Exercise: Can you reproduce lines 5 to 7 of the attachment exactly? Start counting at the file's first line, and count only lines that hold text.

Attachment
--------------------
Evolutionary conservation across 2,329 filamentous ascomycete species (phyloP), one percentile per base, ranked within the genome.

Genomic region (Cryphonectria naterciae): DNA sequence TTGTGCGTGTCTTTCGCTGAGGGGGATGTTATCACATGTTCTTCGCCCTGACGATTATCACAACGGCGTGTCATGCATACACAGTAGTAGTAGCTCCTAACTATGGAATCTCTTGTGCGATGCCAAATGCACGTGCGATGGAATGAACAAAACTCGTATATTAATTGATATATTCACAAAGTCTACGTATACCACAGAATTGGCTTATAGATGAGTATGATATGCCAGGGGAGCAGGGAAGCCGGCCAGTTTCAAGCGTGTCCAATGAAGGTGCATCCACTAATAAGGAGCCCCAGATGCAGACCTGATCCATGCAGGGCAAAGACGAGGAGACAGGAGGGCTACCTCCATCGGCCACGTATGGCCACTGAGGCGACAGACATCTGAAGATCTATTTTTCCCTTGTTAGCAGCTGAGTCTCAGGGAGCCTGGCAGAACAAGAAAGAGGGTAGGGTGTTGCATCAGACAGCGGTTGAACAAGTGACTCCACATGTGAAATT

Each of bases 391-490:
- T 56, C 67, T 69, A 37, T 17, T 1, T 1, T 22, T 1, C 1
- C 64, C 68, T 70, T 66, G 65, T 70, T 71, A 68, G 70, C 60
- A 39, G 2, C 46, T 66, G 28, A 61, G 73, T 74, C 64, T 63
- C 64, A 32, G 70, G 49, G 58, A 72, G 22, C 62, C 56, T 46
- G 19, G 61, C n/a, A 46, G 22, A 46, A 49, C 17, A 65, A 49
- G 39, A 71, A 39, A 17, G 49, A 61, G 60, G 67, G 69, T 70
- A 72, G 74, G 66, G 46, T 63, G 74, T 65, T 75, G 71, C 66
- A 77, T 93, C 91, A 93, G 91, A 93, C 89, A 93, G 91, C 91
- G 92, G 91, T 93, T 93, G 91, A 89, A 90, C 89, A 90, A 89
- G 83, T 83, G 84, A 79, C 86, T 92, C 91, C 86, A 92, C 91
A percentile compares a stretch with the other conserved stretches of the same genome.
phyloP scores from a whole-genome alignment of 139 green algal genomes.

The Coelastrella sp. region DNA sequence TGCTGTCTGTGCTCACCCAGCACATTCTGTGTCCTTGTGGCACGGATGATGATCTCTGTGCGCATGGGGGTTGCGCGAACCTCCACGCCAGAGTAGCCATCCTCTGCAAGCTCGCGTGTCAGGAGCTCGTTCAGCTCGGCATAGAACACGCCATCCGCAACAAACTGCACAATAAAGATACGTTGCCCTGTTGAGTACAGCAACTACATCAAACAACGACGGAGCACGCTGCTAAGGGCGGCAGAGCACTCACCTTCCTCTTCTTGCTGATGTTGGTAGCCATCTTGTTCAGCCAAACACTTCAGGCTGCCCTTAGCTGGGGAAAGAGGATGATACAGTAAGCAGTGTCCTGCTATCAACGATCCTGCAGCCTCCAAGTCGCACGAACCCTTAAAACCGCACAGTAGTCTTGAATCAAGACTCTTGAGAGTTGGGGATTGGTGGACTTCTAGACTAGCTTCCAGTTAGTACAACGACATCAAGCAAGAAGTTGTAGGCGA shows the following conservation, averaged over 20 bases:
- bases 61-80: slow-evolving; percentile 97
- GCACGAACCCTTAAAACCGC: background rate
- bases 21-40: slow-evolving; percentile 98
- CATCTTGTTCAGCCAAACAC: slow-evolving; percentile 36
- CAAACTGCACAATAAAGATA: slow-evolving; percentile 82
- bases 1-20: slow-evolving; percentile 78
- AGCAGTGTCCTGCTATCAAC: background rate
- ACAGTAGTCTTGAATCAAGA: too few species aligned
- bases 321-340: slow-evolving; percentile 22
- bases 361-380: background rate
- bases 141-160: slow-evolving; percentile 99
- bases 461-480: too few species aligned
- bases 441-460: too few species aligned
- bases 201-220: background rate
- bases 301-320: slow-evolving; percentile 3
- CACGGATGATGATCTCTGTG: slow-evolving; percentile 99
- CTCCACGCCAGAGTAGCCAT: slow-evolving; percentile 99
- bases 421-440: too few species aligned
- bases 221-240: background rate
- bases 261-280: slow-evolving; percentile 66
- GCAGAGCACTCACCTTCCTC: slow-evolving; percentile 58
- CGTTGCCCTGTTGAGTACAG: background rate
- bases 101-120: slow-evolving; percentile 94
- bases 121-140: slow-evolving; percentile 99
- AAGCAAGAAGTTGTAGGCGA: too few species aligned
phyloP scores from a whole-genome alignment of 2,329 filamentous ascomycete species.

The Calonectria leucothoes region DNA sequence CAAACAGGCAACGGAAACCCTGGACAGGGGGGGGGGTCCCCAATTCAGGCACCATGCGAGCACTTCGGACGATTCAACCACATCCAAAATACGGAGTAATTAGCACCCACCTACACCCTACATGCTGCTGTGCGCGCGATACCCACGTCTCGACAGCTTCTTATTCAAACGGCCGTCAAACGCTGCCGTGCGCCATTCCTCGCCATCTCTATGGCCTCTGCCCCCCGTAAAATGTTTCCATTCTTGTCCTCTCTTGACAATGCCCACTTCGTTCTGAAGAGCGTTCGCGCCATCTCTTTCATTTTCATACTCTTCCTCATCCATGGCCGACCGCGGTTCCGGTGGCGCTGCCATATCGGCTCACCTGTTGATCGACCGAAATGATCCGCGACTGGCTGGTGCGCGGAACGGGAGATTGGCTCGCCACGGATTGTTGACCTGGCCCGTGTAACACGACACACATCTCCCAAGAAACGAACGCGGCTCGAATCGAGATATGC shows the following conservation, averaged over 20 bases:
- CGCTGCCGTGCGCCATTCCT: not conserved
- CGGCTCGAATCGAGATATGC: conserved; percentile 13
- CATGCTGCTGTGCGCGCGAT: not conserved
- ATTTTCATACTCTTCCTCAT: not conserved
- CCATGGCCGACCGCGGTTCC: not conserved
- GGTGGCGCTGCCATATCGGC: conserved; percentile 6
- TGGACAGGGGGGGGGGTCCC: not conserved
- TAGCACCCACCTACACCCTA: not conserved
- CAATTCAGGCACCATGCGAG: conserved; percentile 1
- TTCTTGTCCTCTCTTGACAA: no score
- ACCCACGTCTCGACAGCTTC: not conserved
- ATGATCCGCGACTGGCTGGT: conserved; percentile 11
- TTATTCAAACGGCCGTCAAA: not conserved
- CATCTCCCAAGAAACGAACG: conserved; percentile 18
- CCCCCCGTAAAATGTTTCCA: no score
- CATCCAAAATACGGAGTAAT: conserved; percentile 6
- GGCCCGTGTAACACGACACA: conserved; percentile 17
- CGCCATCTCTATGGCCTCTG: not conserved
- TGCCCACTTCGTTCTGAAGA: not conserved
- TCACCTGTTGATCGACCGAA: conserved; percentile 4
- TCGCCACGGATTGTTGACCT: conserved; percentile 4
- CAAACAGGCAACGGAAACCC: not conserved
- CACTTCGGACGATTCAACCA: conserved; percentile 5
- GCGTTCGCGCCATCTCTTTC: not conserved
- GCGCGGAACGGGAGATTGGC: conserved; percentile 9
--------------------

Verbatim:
- C 64, C 68, T 70, T 66, G 65, T 70, T 71, A 68, G 70, C 60
- A 39, G 2, C 46, T 66, G 28, A 61, G 73, T 74, C 64, T 63
- C 64, A 32, G 70, G 49, G 58, A 72, G 22, C 62, C 56, T 46